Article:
This essay on Indian fusion music traces the evolution of Indian fusion music.

Indian Fusion Music

Fusion is not a very old trend in Indian music. Fusion trend is said to have begun with Ali Akbar Khan's 1955 performance in the United States. Indian fusion music came into being with rock and roll fusions with Indian music in the 1960s and 1970s. But it was limited to Europe and Europe and North America. For some time the stage of Indian fusion music was taken by Pt Ravi Shankar, the Sitar maestro. 

Pt Ravi Shankar began fusing jazz with Indian traditions along with Bud Shank, a jazz musician. Soon the trend was imitated by many popular European and American music exponents. In the year 1965, George Harrison played the song, "Norwegian wood" on the Sitar. Another famous Jazz expert, Miles Davis recorded and performed with the likes of Khalil Bal Krishna, Bihari Sharma, and Badal Roy. Some other prominent Western artists like the Grateful Dead, Incredible String Band, the Rolling Stones, the Move and Traffic soon integrated Indian influences and instruments and developed the trend of fusion.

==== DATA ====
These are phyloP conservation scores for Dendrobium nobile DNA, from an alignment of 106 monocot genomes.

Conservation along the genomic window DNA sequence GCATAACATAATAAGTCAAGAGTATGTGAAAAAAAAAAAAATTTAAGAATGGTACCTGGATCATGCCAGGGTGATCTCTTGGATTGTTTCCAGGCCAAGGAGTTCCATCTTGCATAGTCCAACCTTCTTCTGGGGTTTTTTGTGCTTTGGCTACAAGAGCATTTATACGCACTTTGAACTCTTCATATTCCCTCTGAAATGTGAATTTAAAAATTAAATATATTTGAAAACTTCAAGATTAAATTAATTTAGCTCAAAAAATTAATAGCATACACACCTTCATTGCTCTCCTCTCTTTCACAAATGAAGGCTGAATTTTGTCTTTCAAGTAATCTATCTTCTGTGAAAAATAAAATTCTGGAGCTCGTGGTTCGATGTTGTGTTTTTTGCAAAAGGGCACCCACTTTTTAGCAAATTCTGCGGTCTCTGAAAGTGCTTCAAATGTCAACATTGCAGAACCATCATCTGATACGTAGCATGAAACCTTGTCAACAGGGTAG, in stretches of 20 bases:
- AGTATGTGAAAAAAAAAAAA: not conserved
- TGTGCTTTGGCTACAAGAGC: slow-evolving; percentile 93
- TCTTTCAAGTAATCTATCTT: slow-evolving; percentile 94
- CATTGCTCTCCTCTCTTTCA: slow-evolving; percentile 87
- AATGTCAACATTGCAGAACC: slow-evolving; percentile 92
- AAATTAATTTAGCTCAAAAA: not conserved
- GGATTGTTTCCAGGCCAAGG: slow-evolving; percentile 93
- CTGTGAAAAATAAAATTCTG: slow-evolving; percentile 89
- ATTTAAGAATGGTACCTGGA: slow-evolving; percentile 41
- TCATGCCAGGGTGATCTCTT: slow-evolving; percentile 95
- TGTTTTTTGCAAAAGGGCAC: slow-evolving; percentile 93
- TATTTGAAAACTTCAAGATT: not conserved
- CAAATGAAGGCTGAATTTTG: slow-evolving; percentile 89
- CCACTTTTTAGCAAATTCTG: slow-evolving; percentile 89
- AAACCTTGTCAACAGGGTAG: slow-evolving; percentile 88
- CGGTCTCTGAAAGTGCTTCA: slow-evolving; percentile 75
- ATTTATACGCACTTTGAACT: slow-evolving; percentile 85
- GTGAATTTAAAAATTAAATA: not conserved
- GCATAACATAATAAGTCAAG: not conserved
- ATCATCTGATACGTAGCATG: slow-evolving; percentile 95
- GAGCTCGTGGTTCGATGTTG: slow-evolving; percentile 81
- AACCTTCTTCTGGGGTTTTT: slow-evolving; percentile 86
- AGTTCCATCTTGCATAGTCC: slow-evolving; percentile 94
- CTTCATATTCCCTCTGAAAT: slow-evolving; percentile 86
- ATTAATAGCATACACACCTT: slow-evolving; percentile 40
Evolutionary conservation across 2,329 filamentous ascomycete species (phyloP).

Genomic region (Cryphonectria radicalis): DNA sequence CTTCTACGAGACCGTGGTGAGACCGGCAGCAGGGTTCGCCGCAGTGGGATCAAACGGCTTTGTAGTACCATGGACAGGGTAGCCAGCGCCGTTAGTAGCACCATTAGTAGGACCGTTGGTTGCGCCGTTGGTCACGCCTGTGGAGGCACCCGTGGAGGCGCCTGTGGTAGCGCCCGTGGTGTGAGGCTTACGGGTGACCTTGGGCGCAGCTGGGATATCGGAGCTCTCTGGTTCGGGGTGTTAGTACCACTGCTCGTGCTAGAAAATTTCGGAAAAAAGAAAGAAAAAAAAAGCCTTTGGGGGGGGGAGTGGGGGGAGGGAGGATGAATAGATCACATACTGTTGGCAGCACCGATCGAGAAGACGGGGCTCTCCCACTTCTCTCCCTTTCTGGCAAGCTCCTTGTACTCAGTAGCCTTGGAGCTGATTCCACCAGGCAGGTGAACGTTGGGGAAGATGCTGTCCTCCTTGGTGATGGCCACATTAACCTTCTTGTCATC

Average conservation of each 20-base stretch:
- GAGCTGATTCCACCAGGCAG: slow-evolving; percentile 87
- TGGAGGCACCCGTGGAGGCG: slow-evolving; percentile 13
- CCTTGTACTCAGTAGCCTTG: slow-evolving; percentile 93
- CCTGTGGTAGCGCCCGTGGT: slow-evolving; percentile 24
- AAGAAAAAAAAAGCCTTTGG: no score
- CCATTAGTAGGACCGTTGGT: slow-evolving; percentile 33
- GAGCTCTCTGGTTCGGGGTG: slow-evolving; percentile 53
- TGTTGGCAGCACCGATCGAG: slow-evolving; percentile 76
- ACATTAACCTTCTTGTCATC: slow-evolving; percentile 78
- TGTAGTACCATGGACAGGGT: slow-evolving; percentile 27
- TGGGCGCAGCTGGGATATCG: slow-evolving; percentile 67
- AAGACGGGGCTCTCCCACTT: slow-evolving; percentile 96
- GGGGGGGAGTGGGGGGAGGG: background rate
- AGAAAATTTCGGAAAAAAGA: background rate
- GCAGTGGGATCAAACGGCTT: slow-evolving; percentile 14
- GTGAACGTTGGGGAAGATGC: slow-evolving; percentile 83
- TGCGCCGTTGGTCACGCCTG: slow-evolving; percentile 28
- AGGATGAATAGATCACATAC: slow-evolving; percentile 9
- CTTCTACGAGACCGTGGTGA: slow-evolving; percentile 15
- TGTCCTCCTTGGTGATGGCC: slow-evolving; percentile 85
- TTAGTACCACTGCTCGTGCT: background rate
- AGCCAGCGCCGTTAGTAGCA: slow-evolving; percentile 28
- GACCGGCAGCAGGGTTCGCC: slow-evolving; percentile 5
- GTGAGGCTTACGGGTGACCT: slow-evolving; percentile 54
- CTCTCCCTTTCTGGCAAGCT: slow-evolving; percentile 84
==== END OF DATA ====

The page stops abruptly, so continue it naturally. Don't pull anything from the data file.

The Mahavishnu Orchestra of John McLaughlin pursued fusion with great integrity and authenticity in the mid-1970s. In the process John joined forces with L. Shankar, Zakir Hussain and others. The trend of fusion took over the Indian-British artists in the late 1980s, who fused Indian and Western traditions. In the new millennium, a new trend of fusing Indian Film and Bhangra music has started in America. Many of the mainstream artists have taken inspiration from Bollywood movies and have worked with Indian artists.